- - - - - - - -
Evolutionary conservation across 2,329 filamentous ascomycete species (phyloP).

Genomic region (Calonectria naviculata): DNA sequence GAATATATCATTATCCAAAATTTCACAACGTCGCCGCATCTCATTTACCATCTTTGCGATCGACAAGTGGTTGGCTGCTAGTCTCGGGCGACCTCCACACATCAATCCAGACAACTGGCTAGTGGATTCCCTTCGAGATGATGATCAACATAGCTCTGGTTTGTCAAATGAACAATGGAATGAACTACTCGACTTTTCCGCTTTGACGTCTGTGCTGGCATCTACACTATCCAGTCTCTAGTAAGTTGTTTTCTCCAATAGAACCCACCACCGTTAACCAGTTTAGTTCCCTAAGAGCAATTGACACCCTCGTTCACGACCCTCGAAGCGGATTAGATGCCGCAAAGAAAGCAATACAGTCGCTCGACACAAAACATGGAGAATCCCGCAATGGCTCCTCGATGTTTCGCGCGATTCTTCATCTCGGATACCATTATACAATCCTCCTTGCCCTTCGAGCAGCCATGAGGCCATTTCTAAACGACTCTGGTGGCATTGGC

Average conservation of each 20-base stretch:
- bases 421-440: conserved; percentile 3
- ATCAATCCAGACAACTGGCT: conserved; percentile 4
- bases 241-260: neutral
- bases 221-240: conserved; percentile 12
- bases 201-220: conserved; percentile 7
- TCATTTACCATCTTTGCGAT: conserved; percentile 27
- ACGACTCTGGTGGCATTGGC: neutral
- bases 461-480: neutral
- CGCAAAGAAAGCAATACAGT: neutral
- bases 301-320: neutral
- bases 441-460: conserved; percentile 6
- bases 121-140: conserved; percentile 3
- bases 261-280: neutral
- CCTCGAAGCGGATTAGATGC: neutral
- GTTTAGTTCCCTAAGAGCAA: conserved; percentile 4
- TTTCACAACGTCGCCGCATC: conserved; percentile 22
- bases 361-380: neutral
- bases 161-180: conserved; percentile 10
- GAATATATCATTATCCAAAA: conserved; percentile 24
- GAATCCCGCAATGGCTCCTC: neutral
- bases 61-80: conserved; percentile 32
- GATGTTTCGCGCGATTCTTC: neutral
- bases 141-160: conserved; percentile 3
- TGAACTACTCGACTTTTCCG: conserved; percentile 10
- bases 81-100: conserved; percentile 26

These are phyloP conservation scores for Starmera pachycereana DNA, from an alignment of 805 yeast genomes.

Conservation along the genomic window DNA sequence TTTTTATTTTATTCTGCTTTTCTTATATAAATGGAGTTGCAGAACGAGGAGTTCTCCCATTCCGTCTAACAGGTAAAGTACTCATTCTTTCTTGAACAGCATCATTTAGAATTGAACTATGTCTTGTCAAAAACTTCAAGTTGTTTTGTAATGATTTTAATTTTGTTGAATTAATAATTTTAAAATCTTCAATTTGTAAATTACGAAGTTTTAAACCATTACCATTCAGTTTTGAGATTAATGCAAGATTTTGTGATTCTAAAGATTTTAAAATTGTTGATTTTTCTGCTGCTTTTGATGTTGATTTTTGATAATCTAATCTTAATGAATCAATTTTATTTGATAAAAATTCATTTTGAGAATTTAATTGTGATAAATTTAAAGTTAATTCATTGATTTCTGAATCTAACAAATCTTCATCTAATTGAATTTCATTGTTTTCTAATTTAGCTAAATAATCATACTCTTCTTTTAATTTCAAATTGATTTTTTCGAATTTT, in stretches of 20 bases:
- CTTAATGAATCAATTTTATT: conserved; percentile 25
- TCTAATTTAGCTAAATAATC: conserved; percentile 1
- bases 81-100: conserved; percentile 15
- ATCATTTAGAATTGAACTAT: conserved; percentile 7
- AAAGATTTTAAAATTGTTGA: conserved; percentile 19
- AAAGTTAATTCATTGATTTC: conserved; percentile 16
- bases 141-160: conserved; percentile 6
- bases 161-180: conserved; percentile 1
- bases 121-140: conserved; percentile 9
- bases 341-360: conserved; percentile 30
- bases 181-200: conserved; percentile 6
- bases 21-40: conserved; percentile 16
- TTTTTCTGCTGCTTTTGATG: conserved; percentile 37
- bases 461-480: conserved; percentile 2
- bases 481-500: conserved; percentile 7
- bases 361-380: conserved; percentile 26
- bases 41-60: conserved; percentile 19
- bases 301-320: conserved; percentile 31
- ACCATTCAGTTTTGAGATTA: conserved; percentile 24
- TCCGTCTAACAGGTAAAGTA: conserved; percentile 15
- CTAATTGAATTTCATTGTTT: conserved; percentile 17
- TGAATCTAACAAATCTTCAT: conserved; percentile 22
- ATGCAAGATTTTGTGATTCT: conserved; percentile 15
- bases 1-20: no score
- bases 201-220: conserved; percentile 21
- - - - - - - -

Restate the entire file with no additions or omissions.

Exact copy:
Evolutionary conservation across 2,329 filamentous ascomycete species (phyloP).

Genomic region (Calonectria naviculata): DNA sequence GAATATATCATTATCCAAAATTTCACAACGTCGCCGCATCTCATTTACCATCTTTGCGATCGACAAGTGGTTGGCTGCTAGTCTCGGGCGACCTCCACACATCAATCCAGACAACTGGCTAGTGGATTCCCTTCGAGATGATGATCAACATAGCTCTGGTTTGTCAAATGAACAATGGAATGAACTACTCGACTTTTCCGCTTTGACGTCTGTGCTGGCATCTACACTATCCAGTCTCTAGTAAGTTGTTTTCTCCAATAGAACCCACCACCGTTAACCAGTTTAGTTCCCTAAGAGCAATTGACACCCTCGTTCACGACCCTCGAAGCGGATTAGATGCCGCAAAGAAAGCAATACAGTCGCTCGACACAAAACATGGAGAATCCCGCAATGGCTCCTCGATGTTTCGCGCGATTCTTCATCTCGGATACCATTATACAATCCTCCTTGCCCTTCGAGCAGCCATGAGGCCATTTCTAAACGACTCTGGTGGCATTGGC

Average conservation of each 20-base stretch:
- bases 421-440: conserved; percentile 3
- ATCAATCCAGACAACTGGCT: conserved; percentile 4
- bases 241-260: neutral
- bases 221-240: conserved; percentile 12
- bases 201-220: conserved; percentile 7
- TCATTTACCATCTTTGCGAT: conserved; percentile 27
- ACGACTCTGGTGGCATTGGC: neutral
- bases 461-480: neutral
- CGCAAAGAAAGCAATACAGT: neutral
- bases 301-320: neutral
- bases 441-460: conserved; percentile 6
- bases 121-140: conserved; percentile 3
- bases 261-280: neutral
- CCTCGAAGCGGATTAGATGC: neutral
- GTTTAGTTCCCTAAGAGCAA: conserved; percentile 4
- TTTCACAACGTCGCCGCATC: conserved; percentile 22
- bases 361-380: neutral
- bases 161-180: conserved; percentile 10
- GAATATATCATTATCCAAAA: conserved; percentile 24
- GAATCCCGCAATGGCTCCTC: neutral
- bases 61-80: conserved; percentile 32
- GATGTTTCGCGCGATTCTTC: neutral
- bases 141-160: conserved; percentile 3
- TGAACTACTCGACTTTTCCG: conserved; percentile 10
- bases 81-100: conserved; percentile 26

These are phyloP conservation scores for Starmera pachycereana DNA, from an alignment of 805 yeast genomes.

Conservation along the genomic window DNA sequence TTTTTATTTTATTCTGCTTTTCTTATATAAATGGAGTTGCAGAACGAGGAGTTCTCCCATTCCGTCTAACAGGTAAAGTACTCATTCTTTCTTGAACAGCATCATTTAGAATTGAACTATGTCTTGTCAAAAACTTCAAGTTGTTTTGTAATGATTTTAATTTTGTTGAATTAATAATTTTAAAATCTTCAATTTGTAAATTACGAAGTTTTAAACCATTACCATTCAGTTTTGAGATTAATGCAAGATTTTGTGATTCTAAAGATTTTAAAATTGTTGATTTTTCTGCTGCTTTTGATGTTGATTTTTGATAATCTAATCTTAATGAATCAATTTTATTTGATAAAAATTCATTTTGAGAATTTAATTGTGATAAATTTAAAGTTAATTCATTGATTTCTGAATCTAACAAATCTTCATCTAATTGAATTTCATTGTTTTCTAATTTAGCTAAATAATCATACTCTTCTTTTAATTTCAAATTGATTTTTTCGAATTTT, in stretches of 20 bases:
- CTTAATGAATCAATTTTATT: conserved; percentile 25
- TCTAATTTAGCTAAATAATC: conserved; percentile 1
- bases 81-100: conserved; percentile 15
- ATCATTTAGAATTGAACTAT: conserved; percentile 7
- AAAGATTTTAAAATTGTTGA: conserved; percentile 19
- AAAGTTAATTCATTGATTTC: conserved; percentile 16
- bases 141-160: conserved; percentile 6
- bases 161-180: conserved; percentile 1
- bases 121-140: conserved; percentile 9
- bases 341-360: conserved; percentile 30
- bases 181-200: conserved; percentile 6
- bases 21-40: conserved; percentile 16
- TTTTTCTGCTGCTTTTGATG: conserved; percentile 37
- bases 461-480: conserved; percentile 2
- bases 481-500: conserved; percentile 7
- bases 361-380: conserved; percentile 26
- bases 41-60: conserved; percentile 19
- bases 301-320: conserved; percentile 31
- ACCATTCAGTTTTGAGATTA: conserved; percentile 24
- TCCGTCTAACAGGTAAAGTA: conserved; percentile 15
- CTAATTGAATTTCATTGTTT: conserved; percentile 17
- TGAATCTAACAAATCTTCAT: conserved; percentile 22
- ATGCAAGATTTTGTGATTCT: conserved; percentile 15
- bases 1-20: no score
- bases 201-220: conserved; percentile 21